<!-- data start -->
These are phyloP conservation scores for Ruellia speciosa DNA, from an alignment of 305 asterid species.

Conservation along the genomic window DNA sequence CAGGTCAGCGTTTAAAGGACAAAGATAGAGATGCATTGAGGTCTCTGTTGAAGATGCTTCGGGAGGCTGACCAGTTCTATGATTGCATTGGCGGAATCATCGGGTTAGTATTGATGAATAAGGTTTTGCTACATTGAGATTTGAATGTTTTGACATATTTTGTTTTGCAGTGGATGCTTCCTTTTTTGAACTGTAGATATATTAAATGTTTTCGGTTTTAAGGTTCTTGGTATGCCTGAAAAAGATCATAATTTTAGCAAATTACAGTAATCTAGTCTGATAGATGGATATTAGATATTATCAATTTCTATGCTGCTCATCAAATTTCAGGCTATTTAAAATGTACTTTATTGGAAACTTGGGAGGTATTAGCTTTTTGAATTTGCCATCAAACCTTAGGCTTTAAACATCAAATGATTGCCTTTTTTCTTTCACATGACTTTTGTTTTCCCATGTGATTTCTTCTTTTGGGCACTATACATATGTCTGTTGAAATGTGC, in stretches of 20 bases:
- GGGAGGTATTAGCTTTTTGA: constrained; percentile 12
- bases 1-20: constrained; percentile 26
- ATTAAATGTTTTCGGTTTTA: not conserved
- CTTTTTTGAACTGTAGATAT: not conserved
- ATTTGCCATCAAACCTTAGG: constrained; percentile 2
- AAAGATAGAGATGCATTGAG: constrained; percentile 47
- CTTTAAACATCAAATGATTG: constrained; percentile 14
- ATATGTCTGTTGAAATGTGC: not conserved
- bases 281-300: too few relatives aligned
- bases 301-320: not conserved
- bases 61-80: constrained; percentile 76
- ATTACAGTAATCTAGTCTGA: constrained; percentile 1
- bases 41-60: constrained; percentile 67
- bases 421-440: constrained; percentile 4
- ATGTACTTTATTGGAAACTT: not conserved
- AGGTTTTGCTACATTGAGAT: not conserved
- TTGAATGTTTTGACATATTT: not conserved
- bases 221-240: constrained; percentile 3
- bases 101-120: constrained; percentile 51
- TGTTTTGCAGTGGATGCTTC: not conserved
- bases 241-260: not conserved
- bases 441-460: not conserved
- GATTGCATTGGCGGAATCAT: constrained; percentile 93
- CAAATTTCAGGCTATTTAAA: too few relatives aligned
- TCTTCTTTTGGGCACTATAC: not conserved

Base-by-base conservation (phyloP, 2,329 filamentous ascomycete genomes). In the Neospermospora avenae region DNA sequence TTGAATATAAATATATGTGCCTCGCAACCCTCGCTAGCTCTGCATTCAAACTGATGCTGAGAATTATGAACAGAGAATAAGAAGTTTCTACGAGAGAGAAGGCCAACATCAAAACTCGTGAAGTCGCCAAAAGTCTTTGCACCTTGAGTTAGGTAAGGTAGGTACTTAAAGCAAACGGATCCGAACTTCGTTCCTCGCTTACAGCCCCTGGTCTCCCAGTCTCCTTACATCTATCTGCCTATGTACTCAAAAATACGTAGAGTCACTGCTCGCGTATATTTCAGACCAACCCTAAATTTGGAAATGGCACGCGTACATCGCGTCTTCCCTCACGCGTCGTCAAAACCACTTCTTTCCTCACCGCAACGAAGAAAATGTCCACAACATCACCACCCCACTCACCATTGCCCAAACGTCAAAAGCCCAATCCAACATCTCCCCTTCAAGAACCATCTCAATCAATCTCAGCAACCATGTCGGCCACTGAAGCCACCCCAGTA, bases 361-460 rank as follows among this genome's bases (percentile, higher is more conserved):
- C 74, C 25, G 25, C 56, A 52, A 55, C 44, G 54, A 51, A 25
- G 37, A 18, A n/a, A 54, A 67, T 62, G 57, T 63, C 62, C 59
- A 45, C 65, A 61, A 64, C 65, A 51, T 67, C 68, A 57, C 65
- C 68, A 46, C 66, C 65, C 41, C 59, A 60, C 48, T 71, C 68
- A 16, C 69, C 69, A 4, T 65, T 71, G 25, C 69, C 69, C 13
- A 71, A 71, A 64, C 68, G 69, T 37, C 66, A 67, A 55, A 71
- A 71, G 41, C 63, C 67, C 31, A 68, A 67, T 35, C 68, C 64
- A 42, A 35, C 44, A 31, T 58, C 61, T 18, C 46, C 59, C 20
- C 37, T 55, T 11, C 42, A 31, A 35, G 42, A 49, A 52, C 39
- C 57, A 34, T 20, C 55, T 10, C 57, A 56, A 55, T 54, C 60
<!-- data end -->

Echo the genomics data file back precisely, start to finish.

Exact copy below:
These are phyloP conservation scores for Ruellia speciosa DNA, from an alignment of 305 asterid species.

Conservation along the genomic window DNA sequence CAGGTCAGCGTTTAAAGGACAAAGATAGAGATGCATTGAGGTCTCTGTTGAAGATGCTTCGGGAGGCTGACCAGTTCTATGATTGCATTGGCGGAATCATCGGGTTAGTATTGATGAATAAGGTTTTGCTACATTGAGATTTGAATGTTTTGACATATTTTGTTTTGCAGTGGATGCTTCCTTTTTTGAACTGTAGATATATTAAATGTTTTCGGTTTTAAGGTTCTTGGTATGCCTGAAAAAGATCATAATTTTAGCAAATTACAGTAATCTAGTCTGATAGATGGATATTAGATATTATCAATTTCTATGCTGCTCATCAAATTTCAGGCTATTTAAAATGTACTTTATTGGAAACTTGGGAGGTATTAGCTTTTTGAATTTGCCATCAAACCTTAGGCTTTAAACATCAAATGATTGCCTTTTTTCTTTCACATGACTTTTGTTTTCCCATGTGATTTCTTCTTTTGGGCACTATACATATGTCTGTTGAAATGTGC, in stretches of 20 bases:
- GGGAGGTATTAGCTTTTTGA: constrained; percentile 12
- bases 1-20: constrained; percentile 26
- ATTAAATGTTTTCGGTTTTA: not conserved
- CTTTTTTGAACTGTAGATAT: not conserved
- ATTTGCCATCAAACCTTAGG: constrained; percentile 2
- AAAGATAGAGATGCATTGAG: constrained; percentile 47
- CTTTAAACATCAAATGATTG: constrained; percentile 14
- ATATGTCTGTTGAAATGTGC: not conserved
- bases 281-300: too few relatives aligned
- bases 301-320: not conserved
- bases 61-80: constrained; percentile 76
- ATTACAGTAATCTAGTCTGA: constrained; percentile 1
- bases 41-60: constrained; percentile 67
- bases 421-440: constrained; percentile 4
- ATGTACTTTATTGGAAACTT: not conserved
- AGGTTTTGCTACATTGAGAT: not conserved
- TTGAATGTTTTGACATATTT: not conserved
- bases 221-240: constrained; percentile 3
- bases 101-120: constrained; percentile 51
- TGTTTTGCAGTGGATGCTTC: not conserved
- bases 241-260: not conserved
- bases 441-460: not conserved
- GATTGCATTGGCGGAATCAT: constrained; percentile 93
- CAAATTTCAGGCTATTTAAA: too few relatives aligned
- TCTTCTTTTGGGCACTATAC: not conserved

Base-by-base conservation (phyloP, 2,329 filamentous ascomycete genomes). In the Neospermospora avenae region DNA sequence TTGAATATAAATATATGTGCCTCGCAACCCTCGCTAGCTCTGCATTCAAACTGATGCTGAGAATTATGAACAGAGAATAAGAAGTTTCTACGAGAGAGAAGGCCAACATCAAAACTCGTGAAGTCGCCAAAAGTCTTTGCACCTTGAGTTAGGTAAGGTAGGTACTTAAAGCAAACGGATCCGAACTTCGTTCCTCGCTTACAGCCCCTGGTCTCCCAGTCTCCTTACATCTATCTGCCTATGTACTCAAAAATACGTAGAGTCACTGCTCGCGTATATTTCAGACCAACCCTAAATTTGGAAATGGCACGCGTACATCGCGTCTTCCCTCACGCGTCGTCAAAACCACTTCTTTCCTCACCGCAACGAAGAAAATGTCCACAACATCACCACCCCACTCACCATTGCCCAAACGTCAAAAGCCCAATCCAACATCTCCCCTTCAAGAACCATCTCAATCAATCTCAGCAACCATGTCGGCCACTGAAGCCACCCCAGTA, bases 361-460 rank as follows among this genome's bases (percentile, higher is more conserved):
- C 74, C 25, G 25, C 56, A 52, A 55, C 44, G 54, A 51, A 25
- G 37, A 18, A n/a, A 54, A 67, T 62, G 57, T 63, C 62, C 59
- A 45, C 65, A 61, A 64, C 65, A 51, T 67, C 68, A 57, C 65
- C 68, A 46, C 66, C 65, C 41, C 59, A 60, C 48, T 71, C 68
- A 16, C 69, C 69, A 4, T 65, T 71, G 25, C 69, C 69, C 13
- A 71, A 71, A 64, C 68, G 69, T 37, C 66, A 67, A 55, A 71
- A 71, G 41, C 63, C 67, C 31, A 68, A 67, T 35, C 68, C 64
- A 42, A 35, C 44, A 31, T 58, C 61, T 18, C 46, C 59, C 20
- C 37, T 55, T 11, C 42, A 31, A 35, G 42, A 49, A 52, C 39
- C 57, A 34, T 20, C 55, T 10, C 57, A 56, A 55, T 54, C 60